Fabio Del Pietro is someone who doesn’t run away from a difficult task. That is why he doesn’t just plant the usual Merlot and Chardonnay vines at the Terreni alla Maggia, but also Bondola and Kerner.
To say that wine flows through Fabio Del Pietro’s veins ... well, it would be a great beginning to a wonderful story. But it wouldn’t be quite right. Although he was born and raised near the Terreni alla Maggia, his father worked in the steel sector.
And yet: “My grandfather belonged to the generation that drank wine every day without ever getting drunk”, says the director of the Terreni alla Maggia with around 10 hectares of grape vines. “But that was another era, another wine and a very different alcohol content”, he adds. Later, wine was drunk in his home only on Sundays, celebrations and public holidays.
Where does this fascination with wine come from? “I have always been fascinated by complex things and tasks”, says Del Pietro. “And there is hardly anything more complex than wine”, the agronomist and sommelier adds. “Simply the fact that several hundred different substances make a wine taste and smell the way it does testifies to that.” We are sitting at the edge of the vineyards, which stretch out flat into the distance, and watching the sun set. The light is soft, the snowy mountain peaks are glowing red. Del Pietro opens a bottle of Bondola and says, “There are so many things I can influence in a wine. And many more things that I cannot.” The location on the lake shore is one of the givens. Also the sandy soil which the Maggia river brought down from the mountains until it was tamed in 1890.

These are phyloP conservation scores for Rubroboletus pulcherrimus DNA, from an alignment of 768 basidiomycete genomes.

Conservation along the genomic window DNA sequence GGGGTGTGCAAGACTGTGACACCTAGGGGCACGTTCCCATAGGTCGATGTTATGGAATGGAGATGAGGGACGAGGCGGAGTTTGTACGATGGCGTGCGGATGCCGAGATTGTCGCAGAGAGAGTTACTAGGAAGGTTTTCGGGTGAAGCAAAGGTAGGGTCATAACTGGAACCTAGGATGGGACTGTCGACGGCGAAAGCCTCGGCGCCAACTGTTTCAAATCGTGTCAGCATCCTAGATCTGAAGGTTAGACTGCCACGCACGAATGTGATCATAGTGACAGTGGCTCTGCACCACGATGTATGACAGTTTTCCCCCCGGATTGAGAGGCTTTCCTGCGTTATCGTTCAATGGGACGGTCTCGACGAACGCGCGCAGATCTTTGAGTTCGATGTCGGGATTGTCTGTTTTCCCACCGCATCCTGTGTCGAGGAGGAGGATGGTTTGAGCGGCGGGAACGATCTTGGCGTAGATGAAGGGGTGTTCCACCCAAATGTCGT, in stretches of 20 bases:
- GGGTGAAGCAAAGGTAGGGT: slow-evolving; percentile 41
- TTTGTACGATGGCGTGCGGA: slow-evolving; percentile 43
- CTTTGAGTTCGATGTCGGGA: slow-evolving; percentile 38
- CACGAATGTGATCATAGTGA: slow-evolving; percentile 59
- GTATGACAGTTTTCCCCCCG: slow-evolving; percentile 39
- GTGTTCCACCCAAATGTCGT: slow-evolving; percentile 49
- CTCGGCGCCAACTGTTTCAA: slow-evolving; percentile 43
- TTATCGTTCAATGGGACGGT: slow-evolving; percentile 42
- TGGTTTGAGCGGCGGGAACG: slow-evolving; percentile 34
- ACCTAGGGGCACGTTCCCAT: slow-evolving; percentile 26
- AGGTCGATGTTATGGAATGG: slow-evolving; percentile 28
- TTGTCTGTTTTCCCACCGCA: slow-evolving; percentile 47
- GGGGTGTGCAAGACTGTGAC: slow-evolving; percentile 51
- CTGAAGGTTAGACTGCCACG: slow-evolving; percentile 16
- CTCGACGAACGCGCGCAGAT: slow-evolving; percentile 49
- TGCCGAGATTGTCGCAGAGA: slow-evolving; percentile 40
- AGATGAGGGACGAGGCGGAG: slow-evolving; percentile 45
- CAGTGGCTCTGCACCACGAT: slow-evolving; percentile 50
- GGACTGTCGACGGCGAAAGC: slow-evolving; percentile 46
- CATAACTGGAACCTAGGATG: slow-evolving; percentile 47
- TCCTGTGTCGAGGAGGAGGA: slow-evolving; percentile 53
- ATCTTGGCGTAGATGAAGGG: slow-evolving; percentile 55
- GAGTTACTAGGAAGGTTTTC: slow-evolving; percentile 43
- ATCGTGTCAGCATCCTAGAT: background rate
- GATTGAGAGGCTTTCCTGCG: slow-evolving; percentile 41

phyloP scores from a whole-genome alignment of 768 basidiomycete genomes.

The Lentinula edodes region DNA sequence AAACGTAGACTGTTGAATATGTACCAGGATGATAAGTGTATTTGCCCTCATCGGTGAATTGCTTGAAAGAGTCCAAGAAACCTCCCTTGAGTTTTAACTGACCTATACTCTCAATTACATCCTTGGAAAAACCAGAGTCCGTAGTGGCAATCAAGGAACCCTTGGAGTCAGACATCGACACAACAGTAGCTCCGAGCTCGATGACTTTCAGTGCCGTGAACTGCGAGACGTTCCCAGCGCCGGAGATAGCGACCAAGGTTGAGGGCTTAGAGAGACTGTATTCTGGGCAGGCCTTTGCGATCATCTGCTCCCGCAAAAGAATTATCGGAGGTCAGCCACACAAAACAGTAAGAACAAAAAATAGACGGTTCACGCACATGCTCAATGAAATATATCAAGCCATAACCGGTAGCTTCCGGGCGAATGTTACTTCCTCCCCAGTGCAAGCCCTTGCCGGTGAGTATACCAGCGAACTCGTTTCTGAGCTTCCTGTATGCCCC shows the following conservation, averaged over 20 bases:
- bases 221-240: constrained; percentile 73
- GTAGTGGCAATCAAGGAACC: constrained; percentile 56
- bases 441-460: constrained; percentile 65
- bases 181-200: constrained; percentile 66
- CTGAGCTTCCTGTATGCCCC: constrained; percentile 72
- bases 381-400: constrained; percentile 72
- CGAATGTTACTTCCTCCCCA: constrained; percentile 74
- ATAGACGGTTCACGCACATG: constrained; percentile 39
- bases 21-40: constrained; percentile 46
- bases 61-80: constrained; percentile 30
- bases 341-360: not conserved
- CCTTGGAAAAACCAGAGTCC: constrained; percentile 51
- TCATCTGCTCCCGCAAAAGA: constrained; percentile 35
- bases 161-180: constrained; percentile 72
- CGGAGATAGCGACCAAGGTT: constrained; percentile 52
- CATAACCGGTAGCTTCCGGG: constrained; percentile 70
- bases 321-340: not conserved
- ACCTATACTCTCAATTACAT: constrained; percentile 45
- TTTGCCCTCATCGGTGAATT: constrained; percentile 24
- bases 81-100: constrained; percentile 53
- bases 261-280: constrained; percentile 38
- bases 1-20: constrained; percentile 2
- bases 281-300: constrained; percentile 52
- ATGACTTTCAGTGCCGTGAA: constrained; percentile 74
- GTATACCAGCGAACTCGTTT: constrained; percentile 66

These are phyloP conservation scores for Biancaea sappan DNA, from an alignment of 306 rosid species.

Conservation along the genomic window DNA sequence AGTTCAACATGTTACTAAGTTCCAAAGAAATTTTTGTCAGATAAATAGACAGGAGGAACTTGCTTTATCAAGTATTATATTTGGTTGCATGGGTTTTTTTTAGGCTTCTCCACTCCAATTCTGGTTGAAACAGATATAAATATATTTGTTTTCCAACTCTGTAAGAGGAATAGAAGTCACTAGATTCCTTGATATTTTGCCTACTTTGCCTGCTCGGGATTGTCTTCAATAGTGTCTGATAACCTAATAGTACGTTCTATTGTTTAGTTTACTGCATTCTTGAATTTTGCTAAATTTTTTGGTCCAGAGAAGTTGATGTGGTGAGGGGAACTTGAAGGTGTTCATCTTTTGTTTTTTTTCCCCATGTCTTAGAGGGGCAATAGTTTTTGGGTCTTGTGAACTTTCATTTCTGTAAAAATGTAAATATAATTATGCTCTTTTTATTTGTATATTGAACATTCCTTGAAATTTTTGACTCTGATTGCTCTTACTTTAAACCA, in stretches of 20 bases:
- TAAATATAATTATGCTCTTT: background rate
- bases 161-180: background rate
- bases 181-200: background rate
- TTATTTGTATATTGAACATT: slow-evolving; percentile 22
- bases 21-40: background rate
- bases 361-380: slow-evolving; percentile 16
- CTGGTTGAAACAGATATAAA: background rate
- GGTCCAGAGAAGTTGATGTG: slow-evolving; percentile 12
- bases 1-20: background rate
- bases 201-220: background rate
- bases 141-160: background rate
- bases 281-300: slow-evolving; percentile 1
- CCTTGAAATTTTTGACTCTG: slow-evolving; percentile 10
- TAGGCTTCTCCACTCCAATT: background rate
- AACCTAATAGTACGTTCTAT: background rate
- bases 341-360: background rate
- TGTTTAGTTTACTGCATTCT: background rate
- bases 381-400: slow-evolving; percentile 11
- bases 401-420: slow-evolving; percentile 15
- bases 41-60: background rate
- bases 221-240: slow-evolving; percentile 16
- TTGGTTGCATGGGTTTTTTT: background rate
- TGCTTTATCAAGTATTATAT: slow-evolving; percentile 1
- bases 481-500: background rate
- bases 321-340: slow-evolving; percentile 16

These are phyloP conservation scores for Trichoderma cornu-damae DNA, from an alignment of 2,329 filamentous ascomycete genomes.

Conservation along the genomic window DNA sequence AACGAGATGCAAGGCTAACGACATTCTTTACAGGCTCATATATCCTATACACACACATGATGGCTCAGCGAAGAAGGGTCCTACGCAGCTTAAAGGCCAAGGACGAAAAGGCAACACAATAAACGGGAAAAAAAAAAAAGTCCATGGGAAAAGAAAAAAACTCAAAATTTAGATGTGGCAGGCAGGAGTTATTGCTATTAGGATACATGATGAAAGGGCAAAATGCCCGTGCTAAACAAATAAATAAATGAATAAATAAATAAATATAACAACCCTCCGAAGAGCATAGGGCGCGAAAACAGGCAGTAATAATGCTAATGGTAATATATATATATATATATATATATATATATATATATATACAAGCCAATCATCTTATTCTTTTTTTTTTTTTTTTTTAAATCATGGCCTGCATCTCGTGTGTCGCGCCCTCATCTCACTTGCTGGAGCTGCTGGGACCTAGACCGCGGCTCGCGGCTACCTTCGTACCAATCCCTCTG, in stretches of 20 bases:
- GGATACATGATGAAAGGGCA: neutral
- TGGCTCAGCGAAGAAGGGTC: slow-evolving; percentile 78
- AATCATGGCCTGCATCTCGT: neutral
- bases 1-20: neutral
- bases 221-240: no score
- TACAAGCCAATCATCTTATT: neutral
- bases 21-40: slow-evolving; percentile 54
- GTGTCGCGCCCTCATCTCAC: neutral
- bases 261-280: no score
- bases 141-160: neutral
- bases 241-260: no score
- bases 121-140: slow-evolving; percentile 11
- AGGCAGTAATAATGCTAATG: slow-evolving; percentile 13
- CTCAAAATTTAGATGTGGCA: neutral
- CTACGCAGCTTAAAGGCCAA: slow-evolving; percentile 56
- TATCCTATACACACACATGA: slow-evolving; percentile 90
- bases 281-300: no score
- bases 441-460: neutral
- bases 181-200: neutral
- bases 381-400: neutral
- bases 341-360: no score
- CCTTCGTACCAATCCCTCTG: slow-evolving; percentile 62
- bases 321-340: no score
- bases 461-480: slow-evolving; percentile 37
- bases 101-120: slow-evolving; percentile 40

But there are still plenty of unpredictable factors: “How will the vines grow this year? Is the warm north wind coming? How will the weather be? How much rain will there be? How much moisture will come from the lake? Will there be a cold snap?” And finally there is the skill, the knowledge and the experience: “When should we harvest? Do we store the wine in an oak barrel? If so, for how long? When does the wine reach its equilibrium, the state in which all forces come into balance?” Wine growing, it turns out, is quite a challenge.
I drink the next sip of Bondola with much more ... respect? The Bondola, this survivor of the phylloxera plague that at the end of the 19th century wiped out almost all indigenous grape varieties and brought great misery on the Ticino population. At that time the Ticino Merlot culture was established. Merlot is still the most common grape variety grown here. But some plants — including the Bondola or the Bondoletta — have survived. Merlot plays a leading role on Del Pietro's soil. But he also continues to cultivate indigenous varieties with a mixture of curiosity and dedication. “No, not out of sentimentality, but because I want to see how it develops, what I can do with it”, he says.
The Bondola grape is sensitive — it has a very thin skin and is therefore prone to gray mould.
He produces only about 3,500 bottles of light wine of the Bondola variety. It shimmers violet,
tastes of berries, does not make the drinker tired and suits the evening mood very well.
Another rarity is the White Kerner, a grape with a lovely story: “It used to be called the White
Herald”, says Del Pietro. “Then it was renamed in honour of the wineloving poet Justinus
Kerner.” The Kerner, as we find out later during aperitif, has an aroma of exotic fruits, verges
very slightly on sweet and is an ideal accompaniment to our asparagus and seafood.
No, we are not drinking our way through the dozen or so different Ticino wines from white to federweisser, rosé and red, but at some point we end up at Ristorante Tre Stagioni with a roast made from organic beef, on first name terms and on the Querceto: 100 percent Merlot, elegant, fine, with a woody nuance, roasted aromas, fullbodied, persistent, balanced and exactly as Fabio said: complex.
Text: Franz Bamert
Photos: Claudio Bader / Archive The Living Circle
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